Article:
Open Markets Institute calls on 27 parties to Facebook's Libra to withdraw from project

Bitcoin dropped below $10,000 as US policymakers aired concerns about the viability of digital currencies

Senator Robert Menendez, a Democrat from New Jersey, questions David Marcus, head of blockchain with Facebook Inc., not pictured, during a Senate Banking Committee hearing in Washington, D.C., U.S., on Tuesday, July 16, 2019. Facebook won't launch Libra, the controversial cryptocurrency it's planning to build with dozens of partner firms, until regulators' concerns are fully addressed, according to Marcus. Photographer: Andrew Harrer/Bloomberg

An antitrust advocacy group called on all 27 members of Facebook’s cryptocurrency effort – which include Spotify, Mastercard, Visa and Uber – to withdraw from the project immediately amid a hearing before the US Senate to examine the digital currency known as Libra and mounting criticism of the project.

“Today’s hearing confirmed that there are clear privacy risks, monetary risks, regulatory questions and monopolistic questions that are far from being answered,” said Matt Stoller, senior fellow at the Open Markets Institute. He said David Marcus, the head of Facebook’s Calibra, which is overseeing the Libra initiative, had not addressed privacy issues in his testimony on Tuesday.

With Libra’s regulatory hurdles in the spotlight, cryptocurrency markets have been reeling. Bitcoin dropped below $10,000 (Dh36,725) three weeks after surging above it for the first time in more than a year as US policymakers aired concerns about the viability of digital currencies.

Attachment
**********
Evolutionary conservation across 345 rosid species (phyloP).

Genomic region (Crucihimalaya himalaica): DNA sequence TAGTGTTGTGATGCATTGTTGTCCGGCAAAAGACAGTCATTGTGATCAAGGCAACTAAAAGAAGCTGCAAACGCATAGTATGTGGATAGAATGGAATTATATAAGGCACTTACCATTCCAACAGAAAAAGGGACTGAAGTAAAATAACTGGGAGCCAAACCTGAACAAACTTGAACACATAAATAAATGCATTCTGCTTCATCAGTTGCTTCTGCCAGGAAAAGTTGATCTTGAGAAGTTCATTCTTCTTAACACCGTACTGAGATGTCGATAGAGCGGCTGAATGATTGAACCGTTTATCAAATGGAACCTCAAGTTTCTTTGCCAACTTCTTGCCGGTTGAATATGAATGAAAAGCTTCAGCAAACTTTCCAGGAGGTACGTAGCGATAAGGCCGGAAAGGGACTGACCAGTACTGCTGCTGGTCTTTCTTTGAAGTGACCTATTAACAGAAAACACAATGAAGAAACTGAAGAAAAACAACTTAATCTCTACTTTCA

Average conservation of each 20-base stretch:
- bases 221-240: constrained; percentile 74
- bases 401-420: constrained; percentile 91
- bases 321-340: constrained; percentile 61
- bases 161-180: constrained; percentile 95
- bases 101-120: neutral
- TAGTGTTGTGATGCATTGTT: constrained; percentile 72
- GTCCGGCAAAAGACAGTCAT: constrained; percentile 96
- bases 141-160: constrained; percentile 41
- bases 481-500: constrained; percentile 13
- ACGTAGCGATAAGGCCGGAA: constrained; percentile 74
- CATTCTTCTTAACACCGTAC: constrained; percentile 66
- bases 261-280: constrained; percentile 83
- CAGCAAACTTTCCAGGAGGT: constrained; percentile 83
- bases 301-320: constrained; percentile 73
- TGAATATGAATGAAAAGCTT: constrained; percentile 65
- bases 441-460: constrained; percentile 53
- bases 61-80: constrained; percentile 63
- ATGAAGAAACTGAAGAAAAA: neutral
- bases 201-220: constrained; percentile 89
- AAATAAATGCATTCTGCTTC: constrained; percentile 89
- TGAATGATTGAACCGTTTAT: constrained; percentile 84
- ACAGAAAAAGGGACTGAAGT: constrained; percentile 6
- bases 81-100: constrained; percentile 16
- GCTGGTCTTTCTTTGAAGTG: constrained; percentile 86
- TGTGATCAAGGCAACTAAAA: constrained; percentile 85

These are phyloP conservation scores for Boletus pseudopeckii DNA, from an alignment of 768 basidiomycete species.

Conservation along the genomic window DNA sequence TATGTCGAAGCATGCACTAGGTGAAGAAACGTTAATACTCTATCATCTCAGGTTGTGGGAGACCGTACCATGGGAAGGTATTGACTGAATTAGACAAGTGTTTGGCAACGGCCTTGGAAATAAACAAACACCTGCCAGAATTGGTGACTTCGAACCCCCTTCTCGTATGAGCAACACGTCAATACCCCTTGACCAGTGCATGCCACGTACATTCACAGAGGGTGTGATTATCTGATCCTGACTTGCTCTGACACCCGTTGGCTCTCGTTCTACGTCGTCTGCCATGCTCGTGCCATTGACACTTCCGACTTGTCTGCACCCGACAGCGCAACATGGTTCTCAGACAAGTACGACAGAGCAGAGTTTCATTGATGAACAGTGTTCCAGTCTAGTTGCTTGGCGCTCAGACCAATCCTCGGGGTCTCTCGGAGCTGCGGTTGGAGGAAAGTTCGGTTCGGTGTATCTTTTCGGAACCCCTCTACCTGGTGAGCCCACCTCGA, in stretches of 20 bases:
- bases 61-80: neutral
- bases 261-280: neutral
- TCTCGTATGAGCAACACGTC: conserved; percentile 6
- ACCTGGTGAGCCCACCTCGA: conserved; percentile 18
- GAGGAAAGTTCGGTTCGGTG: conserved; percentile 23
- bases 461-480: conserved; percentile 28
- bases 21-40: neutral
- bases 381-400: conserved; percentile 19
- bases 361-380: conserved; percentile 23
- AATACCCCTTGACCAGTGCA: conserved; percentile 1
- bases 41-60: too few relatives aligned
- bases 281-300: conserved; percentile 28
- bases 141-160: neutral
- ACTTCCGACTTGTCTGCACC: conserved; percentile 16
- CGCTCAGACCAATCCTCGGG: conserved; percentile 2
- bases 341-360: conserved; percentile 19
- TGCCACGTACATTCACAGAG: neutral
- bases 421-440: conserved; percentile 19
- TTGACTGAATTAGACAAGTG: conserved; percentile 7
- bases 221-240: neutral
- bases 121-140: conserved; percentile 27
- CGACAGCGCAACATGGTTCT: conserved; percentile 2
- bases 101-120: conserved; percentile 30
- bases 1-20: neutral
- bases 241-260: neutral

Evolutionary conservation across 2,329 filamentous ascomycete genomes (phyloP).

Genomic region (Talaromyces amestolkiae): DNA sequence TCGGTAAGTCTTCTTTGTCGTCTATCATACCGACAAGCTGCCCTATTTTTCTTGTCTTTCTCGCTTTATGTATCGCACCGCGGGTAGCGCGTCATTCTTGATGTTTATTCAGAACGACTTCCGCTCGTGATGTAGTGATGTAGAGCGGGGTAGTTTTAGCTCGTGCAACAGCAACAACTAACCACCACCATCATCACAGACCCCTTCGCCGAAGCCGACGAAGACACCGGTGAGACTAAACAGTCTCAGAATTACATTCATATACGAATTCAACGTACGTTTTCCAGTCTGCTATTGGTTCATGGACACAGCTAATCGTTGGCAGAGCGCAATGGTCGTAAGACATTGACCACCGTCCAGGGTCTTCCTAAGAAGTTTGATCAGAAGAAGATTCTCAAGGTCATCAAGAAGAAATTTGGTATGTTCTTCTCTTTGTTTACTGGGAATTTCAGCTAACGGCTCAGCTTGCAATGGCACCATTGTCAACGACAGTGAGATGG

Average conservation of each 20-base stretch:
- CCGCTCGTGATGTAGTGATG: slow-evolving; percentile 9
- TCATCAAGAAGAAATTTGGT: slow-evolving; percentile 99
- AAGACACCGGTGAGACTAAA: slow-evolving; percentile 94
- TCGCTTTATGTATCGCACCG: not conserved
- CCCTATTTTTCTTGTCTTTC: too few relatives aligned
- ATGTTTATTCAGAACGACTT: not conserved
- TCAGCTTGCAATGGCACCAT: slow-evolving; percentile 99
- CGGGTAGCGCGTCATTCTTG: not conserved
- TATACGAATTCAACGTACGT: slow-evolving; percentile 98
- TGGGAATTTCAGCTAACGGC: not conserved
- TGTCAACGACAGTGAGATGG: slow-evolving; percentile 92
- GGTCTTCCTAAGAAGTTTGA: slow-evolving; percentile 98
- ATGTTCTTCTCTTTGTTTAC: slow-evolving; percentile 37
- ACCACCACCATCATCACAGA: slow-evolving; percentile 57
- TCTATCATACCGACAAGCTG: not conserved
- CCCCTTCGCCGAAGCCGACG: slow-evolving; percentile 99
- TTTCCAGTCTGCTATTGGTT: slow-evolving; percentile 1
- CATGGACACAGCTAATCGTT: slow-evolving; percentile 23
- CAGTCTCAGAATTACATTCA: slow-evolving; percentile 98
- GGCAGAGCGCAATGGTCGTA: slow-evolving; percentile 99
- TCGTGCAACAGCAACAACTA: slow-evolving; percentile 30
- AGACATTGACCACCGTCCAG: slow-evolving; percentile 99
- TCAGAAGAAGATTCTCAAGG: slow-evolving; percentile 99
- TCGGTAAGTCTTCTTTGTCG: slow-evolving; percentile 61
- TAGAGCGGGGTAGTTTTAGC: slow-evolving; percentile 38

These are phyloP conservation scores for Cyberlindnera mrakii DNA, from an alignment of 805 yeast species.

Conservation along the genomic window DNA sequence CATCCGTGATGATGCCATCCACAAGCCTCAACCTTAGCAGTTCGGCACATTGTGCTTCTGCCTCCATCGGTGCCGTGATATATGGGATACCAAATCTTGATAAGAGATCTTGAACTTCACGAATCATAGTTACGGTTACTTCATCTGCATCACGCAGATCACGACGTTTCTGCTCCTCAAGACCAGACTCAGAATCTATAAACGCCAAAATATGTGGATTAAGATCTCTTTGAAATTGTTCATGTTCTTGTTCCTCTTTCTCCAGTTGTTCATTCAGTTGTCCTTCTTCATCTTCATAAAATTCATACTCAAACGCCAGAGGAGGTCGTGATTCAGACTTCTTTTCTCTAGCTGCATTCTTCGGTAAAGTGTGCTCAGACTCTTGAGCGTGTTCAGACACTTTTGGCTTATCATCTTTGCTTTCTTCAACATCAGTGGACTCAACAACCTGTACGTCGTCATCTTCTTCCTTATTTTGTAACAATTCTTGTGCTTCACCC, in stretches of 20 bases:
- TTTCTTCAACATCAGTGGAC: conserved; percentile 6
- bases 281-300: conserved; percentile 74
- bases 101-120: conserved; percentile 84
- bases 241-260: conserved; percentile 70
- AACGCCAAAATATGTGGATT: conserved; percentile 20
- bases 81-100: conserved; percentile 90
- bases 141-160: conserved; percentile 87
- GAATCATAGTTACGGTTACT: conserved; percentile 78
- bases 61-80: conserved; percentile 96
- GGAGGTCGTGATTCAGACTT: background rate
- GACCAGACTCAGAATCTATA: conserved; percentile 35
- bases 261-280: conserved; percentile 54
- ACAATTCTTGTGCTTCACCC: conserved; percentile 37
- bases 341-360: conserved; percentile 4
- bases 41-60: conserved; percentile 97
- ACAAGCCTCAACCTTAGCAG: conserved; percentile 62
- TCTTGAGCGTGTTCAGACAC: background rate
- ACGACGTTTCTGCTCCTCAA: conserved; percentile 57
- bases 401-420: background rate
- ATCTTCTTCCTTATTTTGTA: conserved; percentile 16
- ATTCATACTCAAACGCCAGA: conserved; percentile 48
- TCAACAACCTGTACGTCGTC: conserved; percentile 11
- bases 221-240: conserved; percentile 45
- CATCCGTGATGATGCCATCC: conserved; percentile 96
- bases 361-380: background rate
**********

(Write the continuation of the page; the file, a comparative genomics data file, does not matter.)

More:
The largest digital coin by market capitalisation fell as much as 12 per cent on Tuesday, down 25 per cent from its June high of $12,733. Ethereum and Litecoin both declined 13 per cent, Bloomberg reported.

Criticism from both Republican and Democratic legislators included money laundering, sanctions enforcement and Facebook’s recurring missteps in protecting user privacy.

Senator Sherrod Brown, the top Democrat on the Senate banking committee, compared Facebook to a toddler playing with matches.

“Their motto has been move fast and break things,” Mr Brown said in his opening statement. “They certainly have. We’d be crazy to let them experiment with people’s bank accounts.”

Earlier this week, Federal Reserve chairman Jerome Powell also raised concerns about the project. In Europe, French finance minister Bruno Le Maire told Italian newspaper Corriere della Sera that the G7 would examine the Libra proposition at the meeting of finance ministers this week.

“The red line for us is that Libra must not transform into a sovereign currency,” he said.

Katharina Pistor, a professor at Columbia Law School and expert on global finance law, will testify on Wednesday before the US Senate Committee on Financial Services that Libra "has accelerated a debate that has long been coming: a debate about how to harness the opportunities and meet the challenges associated with fast-moving innovations in technology, including crypto technology".

Professor Pistor supports a draft bill titled "Keep Big Tech Out of Finance Act" that aims to prevent big tech firms – defined as those generating more than $25 billion in annual revenue – from becoming financial institutions but called the proposed law a "game slower" not a "game stopper".

Mr Marcus said Facebook won’t launch Libra until regulators’ concerns are fully addressed.